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Abstract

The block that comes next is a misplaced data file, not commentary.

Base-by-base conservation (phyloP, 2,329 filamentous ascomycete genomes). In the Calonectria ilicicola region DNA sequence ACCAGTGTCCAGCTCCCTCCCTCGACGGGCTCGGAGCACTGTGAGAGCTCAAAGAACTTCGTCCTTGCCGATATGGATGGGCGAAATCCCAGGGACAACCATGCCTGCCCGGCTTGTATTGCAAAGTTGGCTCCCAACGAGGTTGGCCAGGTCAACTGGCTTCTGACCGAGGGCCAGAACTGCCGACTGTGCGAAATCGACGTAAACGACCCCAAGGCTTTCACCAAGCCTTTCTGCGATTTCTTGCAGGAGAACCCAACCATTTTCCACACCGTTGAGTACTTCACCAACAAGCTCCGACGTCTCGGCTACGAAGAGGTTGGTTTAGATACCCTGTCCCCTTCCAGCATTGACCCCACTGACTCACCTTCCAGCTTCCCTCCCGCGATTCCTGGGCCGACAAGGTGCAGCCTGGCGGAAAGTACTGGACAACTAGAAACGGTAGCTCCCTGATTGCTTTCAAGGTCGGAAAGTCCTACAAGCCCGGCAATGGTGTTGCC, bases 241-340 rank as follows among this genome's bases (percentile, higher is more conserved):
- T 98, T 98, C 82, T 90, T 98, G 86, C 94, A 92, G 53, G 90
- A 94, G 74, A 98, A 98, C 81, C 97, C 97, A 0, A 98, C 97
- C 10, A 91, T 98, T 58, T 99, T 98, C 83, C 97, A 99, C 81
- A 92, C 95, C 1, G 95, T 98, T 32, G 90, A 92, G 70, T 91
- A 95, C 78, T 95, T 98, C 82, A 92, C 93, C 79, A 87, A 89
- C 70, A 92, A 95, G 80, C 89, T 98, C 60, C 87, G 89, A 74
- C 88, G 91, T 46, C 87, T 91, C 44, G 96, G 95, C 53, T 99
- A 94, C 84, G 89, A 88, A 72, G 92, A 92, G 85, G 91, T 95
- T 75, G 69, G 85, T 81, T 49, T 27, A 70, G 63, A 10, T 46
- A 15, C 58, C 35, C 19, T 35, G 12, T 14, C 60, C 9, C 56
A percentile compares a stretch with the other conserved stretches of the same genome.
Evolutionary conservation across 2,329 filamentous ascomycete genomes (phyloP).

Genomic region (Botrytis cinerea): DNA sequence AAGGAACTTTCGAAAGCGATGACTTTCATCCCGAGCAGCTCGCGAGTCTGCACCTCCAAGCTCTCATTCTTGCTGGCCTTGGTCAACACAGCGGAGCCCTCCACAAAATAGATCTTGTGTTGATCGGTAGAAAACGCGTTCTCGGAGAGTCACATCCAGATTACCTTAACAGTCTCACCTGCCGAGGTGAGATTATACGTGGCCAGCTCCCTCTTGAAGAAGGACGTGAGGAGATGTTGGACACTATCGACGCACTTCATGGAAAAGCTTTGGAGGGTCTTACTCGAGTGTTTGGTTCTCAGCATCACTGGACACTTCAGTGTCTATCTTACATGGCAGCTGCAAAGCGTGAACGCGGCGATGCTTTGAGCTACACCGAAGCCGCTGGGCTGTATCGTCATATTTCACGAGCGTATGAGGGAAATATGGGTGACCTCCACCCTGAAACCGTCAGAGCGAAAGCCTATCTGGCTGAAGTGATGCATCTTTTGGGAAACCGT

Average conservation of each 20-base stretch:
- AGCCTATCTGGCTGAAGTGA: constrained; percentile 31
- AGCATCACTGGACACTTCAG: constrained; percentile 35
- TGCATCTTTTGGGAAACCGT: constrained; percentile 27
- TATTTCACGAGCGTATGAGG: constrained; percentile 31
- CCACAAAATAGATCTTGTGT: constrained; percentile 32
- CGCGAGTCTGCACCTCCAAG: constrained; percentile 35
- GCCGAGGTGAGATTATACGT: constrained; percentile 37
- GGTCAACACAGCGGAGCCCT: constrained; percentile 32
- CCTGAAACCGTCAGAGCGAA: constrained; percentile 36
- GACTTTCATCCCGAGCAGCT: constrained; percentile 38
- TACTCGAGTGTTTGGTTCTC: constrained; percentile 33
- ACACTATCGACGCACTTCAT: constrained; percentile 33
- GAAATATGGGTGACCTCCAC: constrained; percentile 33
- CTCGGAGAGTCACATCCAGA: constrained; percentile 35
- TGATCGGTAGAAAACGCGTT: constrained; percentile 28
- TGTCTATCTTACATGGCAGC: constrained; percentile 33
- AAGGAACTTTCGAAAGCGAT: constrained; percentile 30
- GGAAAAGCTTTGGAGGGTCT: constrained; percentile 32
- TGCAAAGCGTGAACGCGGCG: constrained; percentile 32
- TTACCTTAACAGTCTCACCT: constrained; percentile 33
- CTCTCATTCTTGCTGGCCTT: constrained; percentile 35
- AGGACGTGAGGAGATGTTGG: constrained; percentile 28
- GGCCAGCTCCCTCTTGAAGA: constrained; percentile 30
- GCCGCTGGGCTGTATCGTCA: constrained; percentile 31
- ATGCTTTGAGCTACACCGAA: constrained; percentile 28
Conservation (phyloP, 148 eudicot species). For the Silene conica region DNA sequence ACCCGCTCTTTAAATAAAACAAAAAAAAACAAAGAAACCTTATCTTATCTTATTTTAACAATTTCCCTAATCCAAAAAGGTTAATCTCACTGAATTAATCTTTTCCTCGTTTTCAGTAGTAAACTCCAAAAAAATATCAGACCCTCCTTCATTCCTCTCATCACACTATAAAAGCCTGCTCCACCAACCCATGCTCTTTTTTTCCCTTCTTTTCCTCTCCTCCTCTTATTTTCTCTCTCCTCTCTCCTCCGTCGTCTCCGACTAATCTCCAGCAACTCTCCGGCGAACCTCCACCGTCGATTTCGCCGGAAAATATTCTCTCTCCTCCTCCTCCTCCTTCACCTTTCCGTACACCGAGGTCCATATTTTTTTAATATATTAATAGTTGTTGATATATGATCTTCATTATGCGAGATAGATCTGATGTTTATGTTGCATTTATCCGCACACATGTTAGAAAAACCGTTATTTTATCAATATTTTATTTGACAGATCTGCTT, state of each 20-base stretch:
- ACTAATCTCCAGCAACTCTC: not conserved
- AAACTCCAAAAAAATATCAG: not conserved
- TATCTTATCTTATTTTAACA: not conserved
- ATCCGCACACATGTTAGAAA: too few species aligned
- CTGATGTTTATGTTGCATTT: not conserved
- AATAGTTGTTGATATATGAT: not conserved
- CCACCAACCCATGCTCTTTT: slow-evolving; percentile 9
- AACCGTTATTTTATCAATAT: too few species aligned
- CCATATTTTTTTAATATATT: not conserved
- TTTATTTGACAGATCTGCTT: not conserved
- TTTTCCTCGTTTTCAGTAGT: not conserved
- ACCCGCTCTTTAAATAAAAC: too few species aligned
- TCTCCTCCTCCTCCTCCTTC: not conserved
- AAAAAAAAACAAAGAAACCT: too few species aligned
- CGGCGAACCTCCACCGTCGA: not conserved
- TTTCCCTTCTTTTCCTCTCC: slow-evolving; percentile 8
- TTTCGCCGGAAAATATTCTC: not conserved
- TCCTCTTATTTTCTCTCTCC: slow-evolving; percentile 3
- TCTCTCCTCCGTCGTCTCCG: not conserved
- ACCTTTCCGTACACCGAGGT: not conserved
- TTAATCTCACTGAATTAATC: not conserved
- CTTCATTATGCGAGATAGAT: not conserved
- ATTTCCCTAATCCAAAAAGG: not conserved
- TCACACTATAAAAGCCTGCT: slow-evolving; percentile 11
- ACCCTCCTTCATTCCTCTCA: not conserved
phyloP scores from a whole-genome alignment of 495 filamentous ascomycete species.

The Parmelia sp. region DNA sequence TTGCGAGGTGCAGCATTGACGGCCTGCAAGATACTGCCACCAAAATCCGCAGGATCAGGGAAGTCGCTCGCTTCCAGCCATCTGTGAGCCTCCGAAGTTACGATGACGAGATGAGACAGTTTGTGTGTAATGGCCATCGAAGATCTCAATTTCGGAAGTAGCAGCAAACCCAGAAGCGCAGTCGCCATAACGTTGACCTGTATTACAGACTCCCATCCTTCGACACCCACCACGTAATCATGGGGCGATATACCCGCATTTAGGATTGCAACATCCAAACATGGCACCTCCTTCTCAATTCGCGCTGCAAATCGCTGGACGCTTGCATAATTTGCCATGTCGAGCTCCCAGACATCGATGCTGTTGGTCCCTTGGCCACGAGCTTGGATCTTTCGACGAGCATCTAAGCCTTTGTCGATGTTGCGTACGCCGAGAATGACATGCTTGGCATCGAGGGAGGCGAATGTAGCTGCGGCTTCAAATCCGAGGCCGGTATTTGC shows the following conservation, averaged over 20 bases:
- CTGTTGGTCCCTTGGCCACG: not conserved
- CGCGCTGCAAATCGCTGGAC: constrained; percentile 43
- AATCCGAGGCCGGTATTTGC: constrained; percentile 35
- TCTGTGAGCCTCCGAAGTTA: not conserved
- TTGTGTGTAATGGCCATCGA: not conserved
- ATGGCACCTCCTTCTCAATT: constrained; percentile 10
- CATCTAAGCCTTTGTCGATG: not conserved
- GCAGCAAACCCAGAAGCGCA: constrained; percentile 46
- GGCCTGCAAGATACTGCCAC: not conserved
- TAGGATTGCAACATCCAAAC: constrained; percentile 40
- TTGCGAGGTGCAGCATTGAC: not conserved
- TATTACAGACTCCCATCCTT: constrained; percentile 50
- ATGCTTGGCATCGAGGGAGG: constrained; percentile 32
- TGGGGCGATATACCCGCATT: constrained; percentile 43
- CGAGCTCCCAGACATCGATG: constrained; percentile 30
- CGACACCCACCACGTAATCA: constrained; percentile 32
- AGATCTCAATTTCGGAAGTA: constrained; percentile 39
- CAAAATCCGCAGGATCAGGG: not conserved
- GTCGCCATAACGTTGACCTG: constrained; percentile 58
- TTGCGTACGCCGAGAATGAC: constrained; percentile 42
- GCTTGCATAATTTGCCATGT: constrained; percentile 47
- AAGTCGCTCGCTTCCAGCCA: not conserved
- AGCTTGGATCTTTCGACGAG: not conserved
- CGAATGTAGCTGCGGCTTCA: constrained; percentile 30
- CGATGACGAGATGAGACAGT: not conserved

Primary information about awareness and attitudes of North Dakota shoppers toward foods containing ingredients produced from genetically modified (GM) varieties was elicited. A telephone survey resulted in 407 completed questionnaires. Level of awareness of biotechnology was very low, few could define GM, and considerable misattribution was encountered among respondents about the availability of GM foods. Shoppers reported a preference for information about GM content on food labels and also favored disclosures that foods would be GM-free. Level of interest among shoppers for two GM products depended on the product attribute that was emphasized, with the highest propensity to purchase a GM product when it had a health trait not offered by the non-GM product. Shoppers were more accepting of plant-based GM products than those that are animal-based. Degree of shopper approval for GM applications varied. Several applications involving an altruistic element received the strongest support. GM modifications involving cost reductions for fruits/vegetables, or affecting taste or shelf life, averaged approval in the range of 50% of shoppers. GM applications to animals were viewed with substantially more disapproval than those involving plants. Overall, the results compare with those found on a national level, excepting the higher proportion of approval locally evidenced for plants.

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